but in a great number of verbs it would be intolerable -in all certainly which express emotions, love, hate, scorn, &c., &c., and several other classes. And even in the first class, it might be a most inconveniently ambiguous phrase in New Zealand to say, my servant is roasting ; and we express two different things when we say a man is dressing (even when we add helped by his valet) or being dressed (ab) by his valet. On the other hand, it is at times very ugly and, though not capable of being misunderstood (of misunderstanding according to Crombie), not perhaps strictly correct to say being —ed, as the house is being builded. I see that Carlyle sometimes adopts the old form a ingthe house is a building. This might be very useful, if our ears would bear it and if it could be kept to the passive use of the participle. But I doubt, when it was used, whether it was so restricted ; and I am not certain whether the Hampshire phrase, in which a is inserted in the present active, was then a vulgarism or not. We want some man to write a grammar of our living tongue, a man who sees that there are living powers in language. Such a man has

. never set his hand to the work. Most of them have set about the task as if they were cutting up a mummy for purposes of demonstration : "Now, gentlemen, this is a hand, and this is an arm, and this a leg.' Not a word do we hear about its life, nor can we distinguish its living form. Anatomists, physiologists, and even butchers may each have a proper and necessary part to act in treating a language; but these mummy carvers, who kill and dry language for the purposes of demonstration, are a monstrous class of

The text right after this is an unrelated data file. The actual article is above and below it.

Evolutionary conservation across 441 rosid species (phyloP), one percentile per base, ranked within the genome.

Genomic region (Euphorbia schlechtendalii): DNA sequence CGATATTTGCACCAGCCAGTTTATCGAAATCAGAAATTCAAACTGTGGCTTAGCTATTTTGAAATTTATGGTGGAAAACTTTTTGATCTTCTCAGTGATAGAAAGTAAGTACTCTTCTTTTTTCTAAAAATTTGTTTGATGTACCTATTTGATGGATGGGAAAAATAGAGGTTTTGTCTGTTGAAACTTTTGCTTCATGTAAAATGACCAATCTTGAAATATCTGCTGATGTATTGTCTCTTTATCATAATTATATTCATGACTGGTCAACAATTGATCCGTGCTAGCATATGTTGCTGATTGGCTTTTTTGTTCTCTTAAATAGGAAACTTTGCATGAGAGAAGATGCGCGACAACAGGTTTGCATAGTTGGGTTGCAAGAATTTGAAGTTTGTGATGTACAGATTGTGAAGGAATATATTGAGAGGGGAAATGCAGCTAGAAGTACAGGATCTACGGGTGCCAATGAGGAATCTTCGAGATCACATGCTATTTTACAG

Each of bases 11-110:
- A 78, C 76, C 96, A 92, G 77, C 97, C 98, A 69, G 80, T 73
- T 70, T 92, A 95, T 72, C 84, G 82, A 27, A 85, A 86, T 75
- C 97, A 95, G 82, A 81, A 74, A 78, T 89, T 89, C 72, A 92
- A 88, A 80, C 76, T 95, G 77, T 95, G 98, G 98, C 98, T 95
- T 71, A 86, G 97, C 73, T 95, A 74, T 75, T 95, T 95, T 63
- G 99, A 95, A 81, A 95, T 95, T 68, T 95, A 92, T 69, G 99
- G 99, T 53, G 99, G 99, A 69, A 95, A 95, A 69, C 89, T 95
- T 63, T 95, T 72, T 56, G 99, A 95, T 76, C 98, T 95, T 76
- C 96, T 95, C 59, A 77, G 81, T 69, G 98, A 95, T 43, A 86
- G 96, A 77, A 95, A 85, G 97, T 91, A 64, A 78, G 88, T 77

creatures.-Believe me, my dear Strachey, yours very sincerely,


P.S. Are you not very sorry that we are disturbing the Chinese? I have a great regard for them, and though they are so stupid and misjudging on some points, I feel very conservative towards them. A people who have lived and in a manner thrived upon one idea (Honour thy Father and thy Mother, &c.) for thirty or forty centuries are surely a most venerable object. The consequent feline subsistence of their national life, as shown in their quarrels with the Tartars, is one of the most striking things in history, and an awful fulfilment of the conditional promise, that thy days may be long in the land.' Their crabbed, letter-bound intellectuality, their obstinate materialism, their enmity to ladies' feet, and all sorts of improvement, and their having possessed for above 300 years longer than we, the three most potent practical contrivances that have ever been (printing, gunpowder, and the compass), without making any use of them in furtherance of general cultivation, do but emboss more strongly their one principle of strength upon their national character. I could imagine that the principle will one day form a noble stock for Christianity to be graffed upon, when it shall please God to let the light shine upon this most ancient των εθνων.I wish this latter word had never been translated Gentiles, which conveys to most Englishmen a notion of a class of persons, instead of à recognised collection of nations. To unthoughtful

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Greeks Ovn must, unconsciously, have conveyed a very different conception from what the word Gentiles does to unthoughtful Englishmen. I cannot think how th word came be devised I do not see shadow of a reason for it in any age of the Latiu tongue.